If you are interesting in learning about these different perspectives, the sermon is still up on our website if you wish to relisten to that. (We will put the link in the comments).
But for today, we are holding together the decision of Mary to sit at Jesus feet listening and Martha decision to busy herself with what was needed to be done. Why does Jesus affirm Mary’s choice over Martha’s?
Because we are talking about the ONE THING … let’s focus in on that phrase. If we read it again from the NLT, verse 41 and 42 says, “Martha, Martha,” the Lord answered. “You are worried and upset about many things. But few things are needed. Really, only one thing is needed. Mary has chosen what is better. And it will not be taken away from her.”
Notice that Jesus transition to “the one thing” by first mentioning that Martha is worried about “many things” but “few” things are needed. And then Jesus adds “really, only one thing is needed”.
Can you see how the context of the phrase “the one thing” is quite different from Psalm 27 last week. Jesus is not talking about a choice between doing something or not, between either listening or serving … but rather about not being worried about too many things, but rather just being focused on a few, or maybe just one thing is needed.
These verses in the original Greek take this idea a step forward. The line “Mary has chosen what is better” in the original Greek is like “Mary has chosen the good portion” or “Mary has assigned parts in the better way”. The Greek is implying that the decision of Martha and Mary has not choosing either listening at Jesus feet or serving – but the choice was how they assigned portion to both serving and listening. Maybe Jesus was affirming that they Mary’s balance or assigning of priorities was better than Martha’s.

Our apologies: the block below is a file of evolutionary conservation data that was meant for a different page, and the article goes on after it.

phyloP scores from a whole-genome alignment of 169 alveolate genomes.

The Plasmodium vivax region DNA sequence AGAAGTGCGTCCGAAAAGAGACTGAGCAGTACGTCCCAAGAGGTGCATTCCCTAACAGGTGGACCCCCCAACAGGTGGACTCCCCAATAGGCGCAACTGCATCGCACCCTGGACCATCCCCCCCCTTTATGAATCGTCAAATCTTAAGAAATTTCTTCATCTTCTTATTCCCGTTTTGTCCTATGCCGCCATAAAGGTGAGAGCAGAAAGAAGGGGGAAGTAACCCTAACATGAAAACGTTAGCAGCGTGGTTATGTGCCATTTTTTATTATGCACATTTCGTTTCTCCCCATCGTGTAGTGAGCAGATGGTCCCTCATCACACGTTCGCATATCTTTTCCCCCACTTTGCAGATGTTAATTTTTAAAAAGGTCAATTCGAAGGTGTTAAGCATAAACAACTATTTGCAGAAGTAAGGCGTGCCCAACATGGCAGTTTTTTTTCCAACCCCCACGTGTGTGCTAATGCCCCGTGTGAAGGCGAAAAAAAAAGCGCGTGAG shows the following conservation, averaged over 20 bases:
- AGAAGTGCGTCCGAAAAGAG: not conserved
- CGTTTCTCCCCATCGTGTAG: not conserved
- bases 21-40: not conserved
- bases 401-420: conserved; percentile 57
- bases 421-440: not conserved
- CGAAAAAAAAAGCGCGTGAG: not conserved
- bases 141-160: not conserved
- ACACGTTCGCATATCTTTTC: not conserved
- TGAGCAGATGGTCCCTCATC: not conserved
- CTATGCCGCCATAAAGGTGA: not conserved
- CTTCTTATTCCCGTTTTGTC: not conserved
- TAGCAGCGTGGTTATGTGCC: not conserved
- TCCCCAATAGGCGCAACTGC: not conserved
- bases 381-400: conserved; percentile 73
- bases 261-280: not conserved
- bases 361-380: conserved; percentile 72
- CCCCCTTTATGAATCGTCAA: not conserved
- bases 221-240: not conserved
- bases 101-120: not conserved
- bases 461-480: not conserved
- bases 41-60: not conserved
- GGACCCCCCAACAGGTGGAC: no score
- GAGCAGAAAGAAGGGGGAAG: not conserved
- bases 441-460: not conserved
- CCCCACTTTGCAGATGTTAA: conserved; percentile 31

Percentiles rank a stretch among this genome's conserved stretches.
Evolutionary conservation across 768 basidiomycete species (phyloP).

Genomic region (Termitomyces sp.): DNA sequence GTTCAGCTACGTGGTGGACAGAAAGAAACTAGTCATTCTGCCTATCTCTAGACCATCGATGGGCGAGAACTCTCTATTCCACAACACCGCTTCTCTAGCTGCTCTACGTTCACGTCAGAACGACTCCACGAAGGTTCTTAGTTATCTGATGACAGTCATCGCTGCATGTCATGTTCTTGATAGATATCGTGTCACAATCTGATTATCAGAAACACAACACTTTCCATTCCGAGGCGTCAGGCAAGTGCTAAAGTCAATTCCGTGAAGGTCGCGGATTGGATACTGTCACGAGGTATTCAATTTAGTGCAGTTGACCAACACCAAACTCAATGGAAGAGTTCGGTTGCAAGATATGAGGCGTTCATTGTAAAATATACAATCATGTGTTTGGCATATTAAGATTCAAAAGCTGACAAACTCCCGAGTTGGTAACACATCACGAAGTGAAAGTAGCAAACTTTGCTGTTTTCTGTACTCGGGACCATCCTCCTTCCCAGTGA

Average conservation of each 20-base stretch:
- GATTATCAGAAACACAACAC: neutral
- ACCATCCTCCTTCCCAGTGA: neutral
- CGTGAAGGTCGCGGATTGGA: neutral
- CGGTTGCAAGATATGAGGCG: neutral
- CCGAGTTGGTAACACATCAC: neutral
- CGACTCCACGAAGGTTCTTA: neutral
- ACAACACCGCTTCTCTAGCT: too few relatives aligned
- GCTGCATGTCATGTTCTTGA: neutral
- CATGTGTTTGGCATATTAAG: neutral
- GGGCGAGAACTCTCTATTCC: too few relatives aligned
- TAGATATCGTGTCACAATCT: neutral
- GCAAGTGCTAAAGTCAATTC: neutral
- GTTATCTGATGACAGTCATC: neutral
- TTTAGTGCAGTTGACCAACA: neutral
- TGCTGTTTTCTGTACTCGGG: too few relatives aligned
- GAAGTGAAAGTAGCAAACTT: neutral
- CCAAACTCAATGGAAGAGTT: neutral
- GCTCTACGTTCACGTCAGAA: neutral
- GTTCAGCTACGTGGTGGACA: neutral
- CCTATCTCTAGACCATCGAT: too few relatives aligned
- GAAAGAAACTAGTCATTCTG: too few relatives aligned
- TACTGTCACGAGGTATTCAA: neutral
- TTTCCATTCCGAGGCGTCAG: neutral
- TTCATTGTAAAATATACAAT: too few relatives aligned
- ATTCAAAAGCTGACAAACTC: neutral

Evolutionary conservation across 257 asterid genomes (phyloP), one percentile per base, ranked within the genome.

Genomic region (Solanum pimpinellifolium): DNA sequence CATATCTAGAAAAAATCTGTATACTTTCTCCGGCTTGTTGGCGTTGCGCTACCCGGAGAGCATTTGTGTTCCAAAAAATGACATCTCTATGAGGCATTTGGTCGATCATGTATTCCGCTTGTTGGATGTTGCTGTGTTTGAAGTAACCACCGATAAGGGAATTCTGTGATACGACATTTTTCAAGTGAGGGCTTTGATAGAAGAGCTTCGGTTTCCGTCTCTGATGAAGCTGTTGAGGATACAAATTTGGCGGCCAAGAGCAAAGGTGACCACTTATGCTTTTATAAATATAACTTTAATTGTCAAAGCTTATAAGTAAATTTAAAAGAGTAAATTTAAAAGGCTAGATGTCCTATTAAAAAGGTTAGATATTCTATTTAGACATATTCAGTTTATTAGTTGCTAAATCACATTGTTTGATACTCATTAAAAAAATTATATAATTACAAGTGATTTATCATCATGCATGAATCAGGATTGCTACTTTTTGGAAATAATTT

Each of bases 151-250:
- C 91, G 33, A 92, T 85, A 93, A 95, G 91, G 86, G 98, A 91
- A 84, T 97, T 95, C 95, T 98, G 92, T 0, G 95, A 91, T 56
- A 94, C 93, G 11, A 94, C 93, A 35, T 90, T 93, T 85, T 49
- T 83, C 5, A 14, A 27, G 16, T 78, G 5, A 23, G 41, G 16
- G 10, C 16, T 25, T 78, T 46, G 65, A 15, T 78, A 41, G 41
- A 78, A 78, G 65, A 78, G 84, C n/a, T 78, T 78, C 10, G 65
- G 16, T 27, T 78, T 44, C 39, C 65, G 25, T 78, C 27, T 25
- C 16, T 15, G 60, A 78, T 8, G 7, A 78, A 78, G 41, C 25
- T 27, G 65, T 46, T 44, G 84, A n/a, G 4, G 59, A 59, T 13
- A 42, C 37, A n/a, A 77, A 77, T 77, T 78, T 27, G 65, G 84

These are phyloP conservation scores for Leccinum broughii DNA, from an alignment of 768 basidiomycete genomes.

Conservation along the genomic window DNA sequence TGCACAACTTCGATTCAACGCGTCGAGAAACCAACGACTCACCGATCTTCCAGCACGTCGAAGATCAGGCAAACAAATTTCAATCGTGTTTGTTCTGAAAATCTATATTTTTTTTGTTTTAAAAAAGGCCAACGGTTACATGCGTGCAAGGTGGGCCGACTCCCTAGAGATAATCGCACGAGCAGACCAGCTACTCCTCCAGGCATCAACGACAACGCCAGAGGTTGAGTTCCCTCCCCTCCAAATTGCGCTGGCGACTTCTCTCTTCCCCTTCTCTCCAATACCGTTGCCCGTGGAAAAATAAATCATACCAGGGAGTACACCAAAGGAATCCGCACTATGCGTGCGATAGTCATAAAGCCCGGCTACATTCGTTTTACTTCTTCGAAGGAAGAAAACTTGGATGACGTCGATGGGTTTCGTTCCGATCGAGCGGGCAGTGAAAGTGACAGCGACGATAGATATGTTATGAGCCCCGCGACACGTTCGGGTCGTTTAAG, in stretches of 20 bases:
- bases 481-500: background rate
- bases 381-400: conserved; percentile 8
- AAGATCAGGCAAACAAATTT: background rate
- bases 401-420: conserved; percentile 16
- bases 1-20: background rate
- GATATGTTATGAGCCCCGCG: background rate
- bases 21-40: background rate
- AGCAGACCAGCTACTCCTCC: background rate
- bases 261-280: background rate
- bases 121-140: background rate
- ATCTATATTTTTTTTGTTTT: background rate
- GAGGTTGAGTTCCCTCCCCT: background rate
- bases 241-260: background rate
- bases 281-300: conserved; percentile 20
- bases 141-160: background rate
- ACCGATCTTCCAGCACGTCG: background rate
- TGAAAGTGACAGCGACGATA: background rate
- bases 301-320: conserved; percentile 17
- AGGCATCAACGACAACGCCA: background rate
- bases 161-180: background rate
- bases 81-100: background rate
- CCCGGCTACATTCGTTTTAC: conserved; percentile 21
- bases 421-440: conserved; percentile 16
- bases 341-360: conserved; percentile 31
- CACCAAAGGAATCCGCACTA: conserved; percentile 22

I find this perspective helpful – because in my life, I struggle with working out the best way to assign priorities and to be truthful, I end up saying yes to too many good things and assigning more portions that I can handle.
What I hear from this passage is not having to dump all the good things that I wish to do or be a part of, but rather to first work out what are the few things that are really important and assign a greater portion to those … and maybe even work out the one thing that is most important and always make sure that the one thing is always assigned the greatest portion.
But what about our other Bible reading from Mark about the Rich Young Ruler. It would seem that this young man had got his portions right? We read that ever since he was a boy he has kept God’s commandments. He has spent his life committed to following God’s law which in the Old Testament understanding is the number one thing a person had to do to be right with God. And Jesus does not criticise the young man for this, indeed we are told in the reading that to these words Jesus looked at him and loved him.
Where as with Mary and Martha the phrase was “one thing is needed”, here with the Rich Young Ruler it is “one thing you lack”. You see, I don’t think that Jesus was criticising his focus on keeping God’s commandments … actually I think that Jesus affirm what the young man has been doing. I think that they key here is that Jesus is reflecting on how this young man is portioning or prioritising things in his life and saying that he was lacking one thing in the mix.